Infographic: How Science Is Reaching Out

Infographic - sciencepod

SciencePOD infographic created for Elsevier Chemistry. Credit Elsevier at https://www.elsevier.com/physical-sciences-and-engineering/chemistry/journals/new-chemistry-research

Quality infographics make an impact with wider audiences

Alice Rolandini Jensen, SciencePOD writer

Science that makes an impact reaches many people – in the scientific community and beyond. Getting complex concepts and results out there in a way that captivates and inspires is challenging. And with competing discoveries just a click or a swipe away, what can scientists (and science publishers) do to increase the reach of their work?

One effective way is with infographics. Infographics can do something text alone cannot – quickly catch the attention of thousands of eyes! With images and just a few words, infographics can show the overall results or key message of a scientific paper. But they need to be eye-catching and intriguing, to entice people on Twitter, LinkedIn or Instagram, for example, to click and find out more.

As a science writer and creator of infographics, my task is to condense a scientific paper –  that may have taken years of work by many people – into a picture. Having a background in science (in this case, chemistry) not only helps me understand scientific research papers, but it also helps me ask the right questions of researchers and scientists. When researchers confirm the most important aspects of their work, this helps me decide on an image, or series of images, to best convey their findings. I take a minimalist approach to text and rely as much as possible on an image to catch the eye and guide the onlooker.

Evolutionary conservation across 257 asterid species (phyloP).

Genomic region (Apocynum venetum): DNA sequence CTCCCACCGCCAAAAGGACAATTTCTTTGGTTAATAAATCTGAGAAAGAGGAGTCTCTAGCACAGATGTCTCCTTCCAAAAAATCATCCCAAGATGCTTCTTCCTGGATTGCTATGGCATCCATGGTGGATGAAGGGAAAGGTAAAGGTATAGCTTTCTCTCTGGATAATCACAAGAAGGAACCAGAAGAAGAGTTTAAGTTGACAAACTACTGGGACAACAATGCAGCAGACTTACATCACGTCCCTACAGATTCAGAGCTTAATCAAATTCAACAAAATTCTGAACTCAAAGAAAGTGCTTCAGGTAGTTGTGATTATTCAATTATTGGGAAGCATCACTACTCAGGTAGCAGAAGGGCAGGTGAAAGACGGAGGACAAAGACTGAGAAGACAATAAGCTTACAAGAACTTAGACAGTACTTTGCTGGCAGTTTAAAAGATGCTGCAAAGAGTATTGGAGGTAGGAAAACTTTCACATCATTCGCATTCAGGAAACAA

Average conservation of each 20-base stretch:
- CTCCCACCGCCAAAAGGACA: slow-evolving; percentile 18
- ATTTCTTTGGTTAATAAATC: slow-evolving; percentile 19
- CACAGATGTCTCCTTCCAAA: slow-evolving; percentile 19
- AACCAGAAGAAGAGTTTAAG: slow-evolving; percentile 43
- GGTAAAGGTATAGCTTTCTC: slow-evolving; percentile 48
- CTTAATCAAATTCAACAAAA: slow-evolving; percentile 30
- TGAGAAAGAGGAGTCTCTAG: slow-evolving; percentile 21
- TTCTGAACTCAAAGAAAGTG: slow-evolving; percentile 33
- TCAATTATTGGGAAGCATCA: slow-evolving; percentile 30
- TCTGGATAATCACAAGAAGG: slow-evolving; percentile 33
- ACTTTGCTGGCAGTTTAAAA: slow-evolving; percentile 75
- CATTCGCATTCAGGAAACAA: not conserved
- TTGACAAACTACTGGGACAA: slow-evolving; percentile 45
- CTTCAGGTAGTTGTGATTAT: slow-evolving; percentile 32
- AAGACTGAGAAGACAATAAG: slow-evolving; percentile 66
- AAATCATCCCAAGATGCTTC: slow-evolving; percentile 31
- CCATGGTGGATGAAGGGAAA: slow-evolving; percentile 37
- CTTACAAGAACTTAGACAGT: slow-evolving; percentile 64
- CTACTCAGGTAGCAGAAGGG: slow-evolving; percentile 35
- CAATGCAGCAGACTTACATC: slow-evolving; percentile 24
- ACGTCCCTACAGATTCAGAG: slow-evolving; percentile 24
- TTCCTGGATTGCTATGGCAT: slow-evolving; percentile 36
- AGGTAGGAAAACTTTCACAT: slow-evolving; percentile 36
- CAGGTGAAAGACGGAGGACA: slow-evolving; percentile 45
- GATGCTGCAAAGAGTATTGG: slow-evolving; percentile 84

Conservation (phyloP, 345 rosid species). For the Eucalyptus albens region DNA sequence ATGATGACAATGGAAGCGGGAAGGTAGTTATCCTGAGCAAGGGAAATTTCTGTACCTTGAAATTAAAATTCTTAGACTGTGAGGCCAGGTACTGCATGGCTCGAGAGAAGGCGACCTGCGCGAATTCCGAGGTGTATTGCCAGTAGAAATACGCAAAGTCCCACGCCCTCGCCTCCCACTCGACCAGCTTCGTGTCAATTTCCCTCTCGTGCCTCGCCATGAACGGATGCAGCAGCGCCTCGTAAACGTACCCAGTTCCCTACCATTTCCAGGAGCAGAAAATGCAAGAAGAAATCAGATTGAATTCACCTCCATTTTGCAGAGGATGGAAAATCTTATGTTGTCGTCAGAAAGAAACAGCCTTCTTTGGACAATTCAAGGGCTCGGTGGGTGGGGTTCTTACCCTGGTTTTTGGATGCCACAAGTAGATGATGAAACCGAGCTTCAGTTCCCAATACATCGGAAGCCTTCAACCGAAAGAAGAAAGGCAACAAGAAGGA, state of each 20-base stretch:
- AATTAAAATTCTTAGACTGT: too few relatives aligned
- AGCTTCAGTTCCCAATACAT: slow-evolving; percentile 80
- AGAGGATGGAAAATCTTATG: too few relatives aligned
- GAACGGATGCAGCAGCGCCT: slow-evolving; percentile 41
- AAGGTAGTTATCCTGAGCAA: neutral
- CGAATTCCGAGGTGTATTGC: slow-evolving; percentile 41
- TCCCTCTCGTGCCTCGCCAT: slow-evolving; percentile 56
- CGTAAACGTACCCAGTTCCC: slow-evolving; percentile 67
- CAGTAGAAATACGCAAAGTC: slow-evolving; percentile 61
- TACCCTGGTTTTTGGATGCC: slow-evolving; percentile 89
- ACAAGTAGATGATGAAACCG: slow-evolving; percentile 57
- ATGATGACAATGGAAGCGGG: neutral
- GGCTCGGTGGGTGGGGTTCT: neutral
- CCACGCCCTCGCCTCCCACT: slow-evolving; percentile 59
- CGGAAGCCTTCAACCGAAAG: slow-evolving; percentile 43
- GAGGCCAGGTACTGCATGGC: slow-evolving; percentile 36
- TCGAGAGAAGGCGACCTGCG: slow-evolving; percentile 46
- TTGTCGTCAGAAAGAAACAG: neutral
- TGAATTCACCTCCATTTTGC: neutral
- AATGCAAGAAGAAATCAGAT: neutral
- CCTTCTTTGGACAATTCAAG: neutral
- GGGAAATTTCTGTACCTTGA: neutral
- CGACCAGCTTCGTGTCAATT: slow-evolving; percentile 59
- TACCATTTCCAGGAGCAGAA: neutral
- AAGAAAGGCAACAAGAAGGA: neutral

Take, for example, the infographic on an environmental odour control map that I worked on for SciencePOD. The main point to get across was the idea that an ‘electronic nose’, works much like our own. This is something people can relate to and understand. Therefore, I chose to include a human head but with circuitry in its nose. This leads the ‘brain’ to create a map of odours in different geographic areas. The text in the infographic is then used to add further detail and basic explanation of the core image.

Moving from concept to actual design can be challenging. To get my ideas across to the designer, I often draw a quick sketch and include sample images. What follows is a productive iterative process through which the SciencePOD designer brings my infographic concept to life! We are a team of experts working towards the same goal. It is also important to ensure that the scientists behind the research are happy with the results. A researcher will often make very useful suggestions on the wording of the text for an infographic, for example.

Throughout the process, I always keep the target audience in mind. Often this means making sure that the image and text work well together and do not become overly technical so as to attract a wider audience and maximise the impact of the infographic. Creating infographics like this one, allows researchers and publishers to reach more people and to do so through more media channels. It’s an important way to get work noticed and understood in this fast-paced technological era.